The Way You Train is the Way You Live

Over the years, I’ve attended many, many educational events to improve my skills as a fitness professional.

These events have run the gamut from biomechanics to technical coaching to program design to behavior change. I have learned a lot over the years. And I’ve worked with many great teachers.

So at this point in my career, it’s interesting to observe the things that have really stuck with me. And while there are oodles that relate to training, one of the frameworks that stands out most is more philosophical:

“The way you train is the way you live.”

I first came upon this phrase at a Perform Better event back in 2010 from industry superstar Todd Durkin.

The actual quote may have been “the way you live is the way you train.”  Either way, it was definitely a light bulb moment for me.

You can tell a lot about someone by watching the way they train. Most humans trend towards being overly conservative or too-hard-borderline-reckless. Walk into any gym in the world and the vast majority of trainees will either be:

1) Sandbagging it and reading a newspaper between sets of machine leg curls or

2) Sweating, panting, and grunting while doing aggressive explosive sit-ups.

Now let’s be clear about one thing: I’m not judging anyone. I’m CERTAIN I’ve been on both sides of this equation over the course of my training career. This isn’t to say these people suck. It’s simply to say we tend to train in the same way that we live our lives.

Just as I don’t think there’s an optimal way to live, I don’t think there’s necessarily an optimal way to train. Each person has to decide their own balance of passion and technique; of heart and brains; of stimulation and restoration. 

Furthermore, context always matters. This is why one can’t fairly judge a single workout at a glance. You don’t know whether the training style is reflective of unconscious patterns expressing themselves OR a master dialing it in with the right intensity for their current goals and how their body feels that day.

Ultimately, this isn’t about other people anyway. I’m inviting you to reflect on what your training says about you: who you are as a human and how you show up in the world. 

Most of us fall to one side of the equation. In most cases, we’d benefit from periodically off-setting our natural inclinations with complementary inputs, both in regards to intensity and modalities. As industry superstar Dr. Charlie Weingroff has said:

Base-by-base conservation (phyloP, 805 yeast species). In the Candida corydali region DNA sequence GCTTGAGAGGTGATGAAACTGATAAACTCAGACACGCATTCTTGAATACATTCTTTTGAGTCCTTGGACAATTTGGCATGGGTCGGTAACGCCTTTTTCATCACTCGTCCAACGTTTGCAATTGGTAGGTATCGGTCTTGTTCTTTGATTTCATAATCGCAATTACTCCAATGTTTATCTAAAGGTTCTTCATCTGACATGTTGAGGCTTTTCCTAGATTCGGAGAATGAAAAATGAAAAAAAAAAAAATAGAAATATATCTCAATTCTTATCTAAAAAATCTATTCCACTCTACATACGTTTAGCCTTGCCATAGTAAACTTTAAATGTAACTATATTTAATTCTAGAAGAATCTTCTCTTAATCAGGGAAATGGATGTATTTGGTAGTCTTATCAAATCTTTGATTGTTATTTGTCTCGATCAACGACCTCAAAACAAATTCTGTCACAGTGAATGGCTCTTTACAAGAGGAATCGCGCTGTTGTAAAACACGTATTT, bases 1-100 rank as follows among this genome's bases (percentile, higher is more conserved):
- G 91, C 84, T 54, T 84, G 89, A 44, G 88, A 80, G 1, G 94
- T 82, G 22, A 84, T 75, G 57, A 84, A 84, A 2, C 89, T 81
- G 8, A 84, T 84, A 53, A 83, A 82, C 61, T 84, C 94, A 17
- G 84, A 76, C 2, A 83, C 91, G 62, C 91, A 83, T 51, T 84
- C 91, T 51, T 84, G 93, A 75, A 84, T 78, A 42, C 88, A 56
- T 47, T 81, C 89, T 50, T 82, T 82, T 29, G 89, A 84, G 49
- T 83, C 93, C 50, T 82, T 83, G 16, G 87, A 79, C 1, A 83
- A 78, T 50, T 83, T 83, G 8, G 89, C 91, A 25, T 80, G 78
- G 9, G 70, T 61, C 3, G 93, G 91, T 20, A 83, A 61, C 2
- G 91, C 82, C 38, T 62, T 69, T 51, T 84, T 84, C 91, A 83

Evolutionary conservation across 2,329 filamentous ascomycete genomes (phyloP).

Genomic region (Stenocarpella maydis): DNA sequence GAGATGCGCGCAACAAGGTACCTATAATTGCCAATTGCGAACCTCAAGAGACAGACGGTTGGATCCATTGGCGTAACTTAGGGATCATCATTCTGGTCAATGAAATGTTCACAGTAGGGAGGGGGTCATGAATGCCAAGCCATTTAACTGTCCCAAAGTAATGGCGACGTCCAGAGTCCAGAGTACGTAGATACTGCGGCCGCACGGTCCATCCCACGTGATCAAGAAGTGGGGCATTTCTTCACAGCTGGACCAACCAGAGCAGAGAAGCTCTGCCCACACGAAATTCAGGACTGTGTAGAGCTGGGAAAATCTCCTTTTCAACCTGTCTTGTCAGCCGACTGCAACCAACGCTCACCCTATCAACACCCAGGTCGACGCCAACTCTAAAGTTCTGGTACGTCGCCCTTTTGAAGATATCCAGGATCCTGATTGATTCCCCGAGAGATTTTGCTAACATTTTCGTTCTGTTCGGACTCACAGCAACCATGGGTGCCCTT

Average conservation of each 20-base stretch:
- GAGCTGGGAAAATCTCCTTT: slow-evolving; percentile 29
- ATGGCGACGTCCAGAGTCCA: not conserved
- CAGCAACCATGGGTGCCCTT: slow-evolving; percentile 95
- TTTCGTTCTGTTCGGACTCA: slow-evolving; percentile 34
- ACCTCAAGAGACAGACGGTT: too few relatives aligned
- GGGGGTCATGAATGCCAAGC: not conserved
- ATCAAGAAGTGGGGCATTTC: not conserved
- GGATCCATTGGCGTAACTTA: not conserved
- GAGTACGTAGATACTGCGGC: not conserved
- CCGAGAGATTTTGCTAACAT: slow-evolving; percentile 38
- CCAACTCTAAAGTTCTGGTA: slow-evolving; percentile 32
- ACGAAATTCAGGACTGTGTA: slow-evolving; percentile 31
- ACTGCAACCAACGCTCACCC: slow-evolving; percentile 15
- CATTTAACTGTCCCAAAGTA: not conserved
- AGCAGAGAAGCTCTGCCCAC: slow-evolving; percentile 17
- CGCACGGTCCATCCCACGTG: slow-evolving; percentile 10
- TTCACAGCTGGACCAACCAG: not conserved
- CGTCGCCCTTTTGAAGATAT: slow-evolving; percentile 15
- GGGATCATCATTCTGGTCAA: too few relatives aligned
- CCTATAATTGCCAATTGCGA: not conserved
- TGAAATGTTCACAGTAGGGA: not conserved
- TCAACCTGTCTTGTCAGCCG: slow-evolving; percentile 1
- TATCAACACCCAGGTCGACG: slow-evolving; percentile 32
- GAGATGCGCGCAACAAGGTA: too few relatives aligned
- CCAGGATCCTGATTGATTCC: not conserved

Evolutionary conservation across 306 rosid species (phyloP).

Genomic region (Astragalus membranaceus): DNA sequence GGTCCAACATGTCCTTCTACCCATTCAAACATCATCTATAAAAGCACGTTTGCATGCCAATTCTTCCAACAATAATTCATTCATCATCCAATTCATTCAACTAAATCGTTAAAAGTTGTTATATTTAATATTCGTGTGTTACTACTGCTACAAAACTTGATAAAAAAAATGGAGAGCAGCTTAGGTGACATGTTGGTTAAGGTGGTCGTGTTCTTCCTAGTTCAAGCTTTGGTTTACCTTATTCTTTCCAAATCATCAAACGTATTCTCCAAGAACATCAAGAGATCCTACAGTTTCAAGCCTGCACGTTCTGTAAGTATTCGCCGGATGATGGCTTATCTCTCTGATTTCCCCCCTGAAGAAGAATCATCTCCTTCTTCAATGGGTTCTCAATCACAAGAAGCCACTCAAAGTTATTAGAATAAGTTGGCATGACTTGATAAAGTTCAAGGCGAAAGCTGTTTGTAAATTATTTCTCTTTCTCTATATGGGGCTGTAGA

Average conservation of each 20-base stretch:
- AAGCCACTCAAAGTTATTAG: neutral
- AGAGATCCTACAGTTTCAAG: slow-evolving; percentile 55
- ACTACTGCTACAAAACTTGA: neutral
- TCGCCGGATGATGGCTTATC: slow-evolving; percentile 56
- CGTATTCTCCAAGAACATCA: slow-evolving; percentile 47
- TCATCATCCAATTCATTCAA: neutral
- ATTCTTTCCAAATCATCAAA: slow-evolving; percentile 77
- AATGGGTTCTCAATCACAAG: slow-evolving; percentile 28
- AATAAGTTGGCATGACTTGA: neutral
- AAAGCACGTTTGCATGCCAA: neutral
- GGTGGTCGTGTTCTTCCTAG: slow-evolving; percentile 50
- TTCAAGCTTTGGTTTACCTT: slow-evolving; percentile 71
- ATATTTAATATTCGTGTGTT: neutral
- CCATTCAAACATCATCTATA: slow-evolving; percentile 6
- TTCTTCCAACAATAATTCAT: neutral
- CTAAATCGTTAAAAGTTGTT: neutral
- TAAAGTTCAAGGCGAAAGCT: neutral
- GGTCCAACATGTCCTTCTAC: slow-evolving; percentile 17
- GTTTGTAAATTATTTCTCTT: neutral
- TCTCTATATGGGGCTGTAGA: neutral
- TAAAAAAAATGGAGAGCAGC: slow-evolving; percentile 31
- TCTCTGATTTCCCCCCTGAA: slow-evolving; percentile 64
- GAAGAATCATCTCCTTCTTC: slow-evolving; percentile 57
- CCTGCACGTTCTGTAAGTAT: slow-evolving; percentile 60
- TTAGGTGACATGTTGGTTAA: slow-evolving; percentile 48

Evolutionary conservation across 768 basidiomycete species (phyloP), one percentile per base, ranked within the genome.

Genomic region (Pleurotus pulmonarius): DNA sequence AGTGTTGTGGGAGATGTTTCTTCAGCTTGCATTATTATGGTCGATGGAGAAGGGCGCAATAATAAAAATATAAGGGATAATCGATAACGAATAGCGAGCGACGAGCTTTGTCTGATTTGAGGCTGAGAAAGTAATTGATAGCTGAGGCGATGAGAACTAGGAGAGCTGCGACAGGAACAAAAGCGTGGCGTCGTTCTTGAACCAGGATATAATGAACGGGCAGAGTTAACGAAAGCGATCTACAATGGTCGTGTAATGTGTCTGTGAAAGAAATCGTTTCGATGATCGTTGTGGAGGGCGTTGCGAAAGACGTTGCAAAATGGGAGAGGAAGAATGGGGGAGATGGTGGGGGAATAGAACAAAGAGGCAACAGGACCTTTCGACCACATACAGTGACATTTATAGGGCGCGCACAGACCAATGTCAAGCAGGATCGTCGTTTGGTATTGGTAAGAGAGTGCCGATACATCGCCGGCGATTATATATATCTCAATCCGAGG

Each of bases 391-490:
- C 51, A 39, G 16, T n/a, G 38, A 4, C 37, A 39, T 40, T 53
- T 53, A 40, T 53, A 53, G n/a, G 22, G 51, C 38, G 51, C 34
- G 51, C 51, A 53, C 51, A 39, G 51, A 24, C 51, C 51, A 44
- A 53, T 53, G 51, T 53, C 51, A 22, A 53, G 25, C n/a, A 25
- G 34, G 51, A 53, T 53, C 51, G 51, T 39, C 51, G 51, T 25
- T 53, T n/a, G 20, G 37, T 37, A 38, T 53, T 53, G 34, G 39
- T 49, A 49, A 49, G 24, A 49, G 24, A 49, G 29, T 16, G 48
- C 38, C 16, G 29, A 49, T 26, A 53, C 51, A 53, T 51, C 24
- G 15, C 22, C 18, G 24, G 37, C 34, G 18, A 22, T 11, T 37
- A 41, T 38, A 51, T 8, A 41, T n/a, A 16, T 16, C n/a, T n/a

“Yogis need to be powerlifters and powerlifters need to be yogis.”

That’s like a f*cking zen koan. It’s beautiful and painful in its simplicity and truth.

In many realms of life, you’ll get the most mileage by getting really good at your strengths and outsourcing your weaknesses. Your body is an exception. You can’t outsource your mobility deficiencies to an executive assistant like you would with your subpar organizational skills. You can’t delegate the skill of “getting onto and up from the ground with ease.”

Just as we have physical strengths and weaknesses, our instinctual training styles will have both pros and cons. If we train with heart, but do so without respect for technique or sensible loads, our bodies break down under wear and tear. If we train meekly (or not at all), we may never get injured or banged up, but we also never provide the necessary stimulus to create a healthy and thriving body.

Yes, by all means take advantage of your strengths. One of the joys of being a human is doing the things for which we have a natural aptitude. But do remember, your body will appreciate efforts to shore up your fitness trouble spots. If you know you tend to take it too easy, maybe you need to hit it a little harder. If you know your ego sometimes overrides your brain, perhaps you should take a step back and consider using less weight in your squats (and actually squatting to depth would be cool, too). If you really want to rock a life of health and hotness, if you truly want to live the dream…

“The cave you fear to enter holds the treasure you seek.” -Joseph Campbell

Life is short.  Train smart but train hard but train smart but train hard.


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